“We’ve already seen great success with the gift card program, particularly among family members of newlyweds and people whose loved ones are nearing the age when they might begin trying to start a family,” said Karen Grinzaid, Senior Program Director for JScreen. “It’s a unique gift—one that I think tells the recipients that you care about them and you care about their future. It’s really quite thoughtful.”

With the development of an affordable genetic screening option available from the comfort of one’s own home, many believe JScreen marks a significant advancement in the fight against genetic diseases.

To learn more, visit www.jscreen.org.

 

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Understanding Ovarian Cancer: Know The Facts

(NAPSI)—Ovarian cancer, the eighth most commonly diagnosed and the fifth most common cause of cancer death for women in the United States, is sometimes called a “silent killer.” There is currently no reliable screening method to detect ovarian cancer and symptoms often go unnoticed. Early stages of ovarian cancer often present symptoms that are more commonly caused by other less serious conditions, such as abdominal pain, swelling or bloating, or pelvic pressure.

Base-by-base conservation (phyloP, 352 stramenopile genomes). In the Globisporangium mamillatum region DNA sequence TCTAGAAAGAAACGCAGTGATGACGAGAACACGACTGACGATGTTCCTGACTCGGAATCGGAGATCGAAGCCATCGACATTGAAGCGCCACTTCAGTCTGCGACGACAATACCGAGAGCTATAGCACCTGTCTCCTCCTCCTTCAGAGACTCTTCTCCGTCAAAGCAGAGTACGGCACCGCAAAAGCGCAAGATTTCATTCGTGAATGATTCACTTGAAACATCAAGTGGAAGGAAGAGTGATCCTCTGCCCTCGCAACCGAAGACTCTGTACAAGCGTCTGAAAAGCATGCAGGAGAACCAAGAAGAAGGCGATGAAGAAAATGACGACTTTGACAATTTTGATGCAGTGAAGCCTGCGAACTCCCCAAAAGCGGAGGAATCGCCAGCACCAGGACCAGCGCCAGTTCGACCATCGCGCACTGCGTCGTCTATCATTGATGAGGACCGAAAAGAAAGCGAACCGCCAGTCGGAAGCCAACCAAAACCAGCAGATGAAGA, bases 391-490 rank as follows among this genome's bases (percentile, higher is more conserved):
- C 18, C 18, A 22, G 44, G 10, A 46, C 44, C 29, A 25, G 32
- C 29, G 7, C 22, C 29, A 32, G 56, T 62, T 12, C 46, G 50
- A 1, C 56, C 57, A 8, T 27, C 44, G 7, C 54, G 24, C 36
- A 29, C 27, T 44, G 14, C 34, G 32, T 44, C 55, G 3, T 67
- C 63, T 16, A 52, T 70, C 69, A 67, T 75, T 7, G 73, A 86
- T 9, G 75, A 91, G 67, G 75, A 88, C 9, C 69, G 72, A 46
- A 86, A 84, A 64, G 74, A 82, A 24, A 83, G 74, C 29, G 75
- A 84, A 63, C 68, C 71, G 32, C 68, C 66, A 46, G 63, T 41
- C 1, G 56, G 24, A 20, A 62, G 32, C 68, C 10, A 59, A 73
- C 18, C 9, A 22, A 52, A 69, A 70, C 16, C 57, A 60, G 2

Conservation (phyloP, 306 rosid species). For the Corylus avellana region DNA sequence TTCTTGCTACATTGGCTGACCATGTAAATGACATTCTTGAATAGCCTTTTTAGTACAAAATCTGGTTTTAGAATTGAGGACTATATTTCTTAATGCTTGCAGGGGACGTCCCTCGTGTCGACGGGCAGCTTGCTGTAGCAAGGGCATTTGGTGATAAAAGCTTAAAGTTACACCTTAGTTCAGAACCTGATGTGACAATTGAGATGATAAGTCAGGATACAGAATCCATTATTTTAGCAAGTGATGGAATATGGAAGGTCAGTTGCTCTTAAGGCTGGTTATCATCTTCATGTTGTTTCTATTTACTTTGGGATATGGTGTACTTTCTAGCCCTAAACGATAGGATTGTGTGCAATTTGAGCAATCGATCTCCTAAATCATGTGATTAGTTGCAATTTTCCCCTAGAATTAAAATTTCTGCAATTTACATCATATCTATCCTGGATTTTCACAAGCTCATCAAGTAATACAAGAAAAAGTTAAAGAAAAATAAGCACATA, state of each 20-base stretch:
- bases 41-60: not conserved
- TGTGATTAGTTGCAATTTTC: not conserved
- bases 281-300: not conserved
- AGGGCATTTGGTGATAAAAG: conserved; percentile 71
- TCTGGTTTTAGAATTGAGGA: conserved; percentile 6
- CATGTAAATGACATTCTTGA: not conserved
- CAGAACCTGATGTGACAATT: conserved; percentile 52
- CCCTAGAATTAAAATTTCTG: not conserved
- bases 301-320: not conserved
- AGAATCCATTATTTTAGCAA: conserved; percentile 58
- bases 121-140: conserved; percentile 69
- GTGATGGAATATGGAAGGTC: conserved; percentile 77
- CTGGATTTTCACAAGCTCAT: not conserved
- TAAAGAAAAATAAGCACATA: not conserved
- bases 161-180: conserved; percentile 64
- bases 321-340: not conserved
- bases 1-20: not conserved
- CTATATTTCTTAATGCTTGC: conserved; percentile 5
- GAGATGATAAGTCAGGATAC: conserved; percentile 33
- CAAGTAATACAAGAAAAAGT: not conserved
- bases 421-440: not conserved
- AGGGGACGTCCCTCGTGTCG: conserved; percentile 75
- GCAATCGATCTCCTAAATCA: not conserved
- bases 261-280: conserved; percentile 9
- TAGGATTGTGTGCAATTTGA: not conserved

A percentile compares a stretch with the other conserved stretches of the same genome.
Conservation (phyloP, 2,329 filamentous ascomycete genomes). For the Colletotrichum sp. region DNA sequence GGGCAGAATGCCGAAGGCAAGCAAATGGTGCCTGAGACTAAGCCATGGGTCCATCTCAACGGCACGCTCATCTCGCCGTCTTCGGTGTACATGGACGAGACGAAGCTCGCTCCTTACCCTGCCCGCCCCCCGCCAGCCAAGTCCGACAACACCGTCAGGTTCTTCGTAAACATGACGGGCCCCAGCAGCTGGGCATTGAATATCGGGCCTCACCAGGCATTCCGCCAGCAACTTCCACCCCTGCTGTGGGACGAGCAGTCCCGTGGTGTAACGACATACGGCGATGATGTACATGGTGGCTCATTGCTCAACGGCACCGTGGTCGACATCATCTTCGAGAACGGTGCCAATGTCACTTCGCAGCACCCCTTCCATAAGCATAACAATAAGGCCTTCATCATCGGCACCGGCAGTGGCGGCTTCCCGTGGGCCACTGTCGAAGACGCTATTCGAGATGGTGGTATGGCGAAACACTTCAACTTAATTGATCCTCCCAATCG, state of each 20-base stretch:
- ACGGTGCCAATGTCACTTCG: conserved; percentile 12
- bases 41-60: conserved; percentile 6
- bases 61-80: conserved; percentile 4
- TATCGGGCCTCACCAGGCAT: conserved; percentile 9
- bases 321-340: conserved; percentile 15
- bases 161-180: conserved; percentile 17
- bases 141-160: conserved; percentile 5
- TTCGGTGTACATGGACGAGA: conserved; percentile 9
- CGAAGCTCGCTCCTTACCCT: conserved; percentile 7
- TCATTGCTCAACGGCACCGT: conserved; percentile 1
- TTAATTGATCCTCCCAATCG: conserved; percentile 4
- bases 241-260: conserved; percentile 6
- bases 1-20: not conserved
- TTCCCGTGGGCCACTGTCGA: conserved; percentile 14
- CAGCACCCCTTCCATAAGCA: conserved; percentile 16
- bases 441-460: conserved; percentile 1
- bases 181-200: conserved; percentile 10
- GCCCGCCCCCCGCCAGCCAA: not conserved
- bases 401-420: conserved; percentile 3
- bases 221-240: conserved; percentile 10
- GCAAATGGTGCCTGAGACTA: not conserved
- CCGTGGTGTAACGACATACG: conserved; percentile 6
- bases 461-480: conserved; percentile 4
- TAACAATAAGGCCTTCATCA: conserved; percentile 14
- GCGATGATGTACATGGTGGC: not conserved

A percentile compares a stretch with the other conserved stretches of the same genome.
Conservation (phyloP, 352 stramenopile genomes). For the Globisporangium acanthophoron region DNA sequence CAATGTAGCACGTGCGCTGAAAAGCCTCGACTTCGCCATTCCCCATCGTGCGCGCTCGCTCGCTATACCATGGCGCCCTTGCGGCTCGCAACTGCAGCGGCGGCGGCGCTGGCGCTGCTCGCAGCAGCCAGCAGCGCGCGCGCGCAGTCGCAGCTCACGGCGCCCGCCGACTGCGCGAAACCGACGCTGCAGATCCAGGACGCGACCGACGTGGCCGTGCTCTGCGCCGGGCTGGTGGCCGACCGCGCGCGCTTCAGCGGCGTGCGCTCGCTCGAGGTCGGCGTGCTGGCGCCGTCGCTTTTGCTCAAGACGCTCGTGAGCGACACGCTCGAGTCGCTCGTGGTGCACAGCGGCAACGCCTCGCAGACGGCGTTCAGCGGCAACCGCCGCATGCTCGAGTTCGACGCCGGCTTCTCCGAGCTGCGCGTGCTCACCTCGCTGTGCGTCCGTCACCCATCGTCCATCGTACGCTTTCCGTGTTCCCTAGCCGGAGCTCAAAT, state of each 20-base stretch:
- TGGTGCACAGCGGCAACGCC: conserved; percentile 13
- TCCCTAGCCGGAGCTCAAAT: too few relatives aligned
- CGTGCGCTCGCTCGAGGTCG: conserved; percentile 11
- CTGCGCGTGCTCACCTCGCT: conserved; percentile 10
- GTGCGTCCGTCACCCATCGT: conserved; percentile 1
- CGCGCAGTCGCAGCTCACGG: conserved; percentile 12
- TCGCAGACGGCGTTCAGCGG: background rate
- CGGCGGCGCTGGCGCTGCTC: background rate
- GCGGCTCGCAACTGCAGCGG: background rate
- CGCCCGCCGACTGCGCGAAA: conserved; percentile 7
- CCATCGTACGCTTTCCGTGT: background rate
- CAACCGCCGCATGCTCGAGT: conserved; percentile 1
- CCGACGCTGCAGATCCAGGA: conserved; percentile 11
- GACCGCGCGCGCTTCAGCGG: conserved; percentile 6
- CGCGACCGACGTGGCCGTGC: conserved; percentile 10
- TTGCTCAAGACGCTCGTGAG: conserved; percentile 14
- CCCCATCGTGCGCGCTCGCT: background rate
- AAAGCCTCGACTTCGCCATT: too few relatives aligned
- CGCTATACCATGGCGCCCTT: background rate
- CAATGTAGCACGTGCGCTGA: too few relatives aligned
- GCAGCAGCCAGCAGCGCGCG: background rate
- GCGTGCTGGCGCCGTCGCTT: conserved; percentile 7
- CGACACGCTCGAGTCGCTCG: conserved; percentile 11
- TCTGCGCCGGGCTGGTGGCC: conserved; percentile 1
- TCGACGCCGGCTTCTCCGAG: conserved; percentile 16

As a result of late diagnosis, 75 percent of patients have ovarian cancer that has spread to nearby organs. The five-year survival rate for these ovarian cancer patients is less than 50 percent.

“It is vitally important for women to understand that their risk of developing ovarian cancer and subsequent prognosis is influenced by several factors, including age, environmental and lifestyle factors, early stage of diagnosis, and family history,” said Sue Friedman, founder and Executive Director of Facing Our Risk of Cancer Empowered. “Additionally, the risk of developing ovarian cancer is increased in women with specific inherited genetic abnormalities. One of these risks is associated with BRCA 1 and BRCA 2 mutations.”